In Southern Maryland, the majority of people in the 17th through 19th centuries--not just enslaved peoples, but the European American farmers, watermen, and tradesmen--were not literate. In a society in which property was so important, and in which rights to property were consigned to ink and paper, this could have been a problem for many residents. The document reproduced here is an example of a transfer of property rights by William Boswell to Michael Boswell. William closed the deal with his mark: M, or, perhaps, an inverted W for William? Clearly, he could neither read nor write. Because we haven't uncovered any legal dispute over the land warrant, and given the likelihood that William Boswell willingly conveyed rights to a son or brother, William probably was fully cognizant of what the document said, possibly with the reassurances of the man who served as testator, or witness, John Speake.
William Boswell had a warrant from the Lord Proprietary to have surveyed and laid out for him 92 acres. He conveyed that right to Michael. The transcription appears below, although you might want to click on the image to enlarge it and try reading it yourself. The 92 acres became a part of Boswell's Adventure near the head of Port Tobacco Branch and the land of William Boswell in Zachiah Manor.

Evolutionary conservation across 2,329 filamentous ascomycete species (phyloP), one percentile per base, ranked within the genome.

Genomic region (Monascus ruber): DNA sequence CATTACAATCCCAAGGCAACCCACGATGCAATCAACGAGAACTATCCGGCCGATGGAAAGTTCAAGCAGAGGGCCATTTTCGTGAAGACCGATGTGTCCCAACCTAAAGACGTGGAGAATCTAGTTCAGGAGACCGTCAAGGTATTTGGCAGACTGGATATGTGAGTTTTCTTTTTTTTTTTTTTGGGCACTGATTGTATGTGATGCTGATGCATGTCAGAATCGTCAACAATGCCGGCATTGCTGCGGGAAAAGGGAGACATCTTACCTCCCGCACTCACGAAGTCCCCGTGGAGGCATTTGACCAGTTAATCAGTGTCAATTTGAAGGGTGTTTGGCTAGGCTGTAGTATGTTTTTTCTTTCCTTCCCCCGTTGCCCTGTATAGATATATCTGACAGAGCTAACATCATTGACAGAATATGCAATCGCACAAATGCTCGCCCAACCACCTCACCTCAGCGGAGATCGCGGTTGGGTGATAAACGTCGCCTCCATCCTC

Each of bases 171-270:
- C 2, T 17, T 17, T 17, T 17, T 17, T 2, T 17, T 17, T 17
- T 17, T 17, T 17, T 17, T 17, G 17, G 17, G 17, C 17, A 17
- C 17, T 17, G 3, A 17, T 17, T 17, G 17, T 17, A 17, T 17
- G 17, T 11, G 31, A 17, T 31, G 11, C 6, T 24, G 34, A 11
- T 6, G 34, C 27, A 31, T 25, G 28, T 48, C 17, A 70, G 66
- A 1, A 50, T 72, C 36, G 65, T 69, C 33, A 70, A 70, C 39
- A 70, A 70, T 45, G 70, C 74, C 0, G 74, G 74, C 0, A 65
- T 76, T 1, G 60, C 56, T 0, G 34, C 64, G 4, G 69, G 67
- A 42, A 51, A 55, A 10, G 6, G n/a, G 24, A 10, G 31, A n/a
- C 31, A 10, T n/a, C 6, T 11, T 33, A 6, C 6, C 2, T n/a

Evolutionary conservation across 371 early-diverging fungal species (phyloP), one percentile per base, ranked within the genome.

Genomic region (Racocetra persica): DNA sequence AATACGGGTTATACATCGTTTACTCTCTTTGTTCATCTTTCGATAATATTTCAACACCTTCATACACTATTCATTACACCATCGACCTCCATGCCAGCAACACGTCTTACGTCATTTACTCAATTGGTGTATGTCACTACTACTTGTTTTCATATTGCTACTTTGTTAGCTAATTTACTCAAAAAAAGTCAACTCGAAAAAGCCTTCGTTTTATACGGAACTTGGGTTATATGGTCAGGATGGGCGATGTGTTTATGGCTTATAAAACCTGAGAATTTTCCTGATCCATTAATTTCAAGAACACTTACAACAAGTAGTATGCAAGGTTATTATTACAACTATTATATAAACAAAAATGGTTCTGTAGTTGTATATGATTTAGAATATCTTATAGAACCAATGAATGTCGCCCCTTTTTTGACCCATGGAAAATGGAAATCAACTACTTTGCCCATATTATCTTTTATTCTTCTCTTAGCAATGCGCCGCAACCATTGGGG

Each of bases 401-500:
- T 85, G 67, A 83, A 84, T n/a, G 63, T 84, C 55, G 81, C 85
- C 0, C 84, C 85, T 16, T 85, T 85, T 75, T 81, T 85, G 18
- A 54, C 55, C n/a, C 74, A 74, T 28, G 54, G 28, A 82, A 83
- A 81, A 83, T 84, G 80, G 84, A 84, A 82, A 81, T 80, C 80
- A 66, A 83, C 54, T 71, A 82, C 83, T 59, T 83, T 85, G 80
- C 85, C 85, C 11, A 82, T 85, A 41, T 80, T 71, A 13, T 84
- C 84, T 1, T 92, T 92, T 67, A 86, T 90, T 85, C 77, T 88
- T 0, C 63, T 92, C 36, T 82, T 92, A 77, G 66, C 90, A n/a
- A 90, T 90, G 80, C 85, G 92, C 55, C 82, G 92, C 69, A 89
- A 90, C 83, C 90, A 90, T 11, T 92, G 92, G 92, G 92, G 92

I do assign and set over unto Michael Boswell of
Charles County ninety two acres of Land Warrant Granted to me out
of his Lordships Land office the ffifth day of August 1725 to
have and to hold the ninety two acres of Warrant from
me and my heirs unto him the said Michael Boswell his
heirs and assigns forever--Witness my hand & seal this 21
this day of August 1725
William M Boswell
Test: John Speake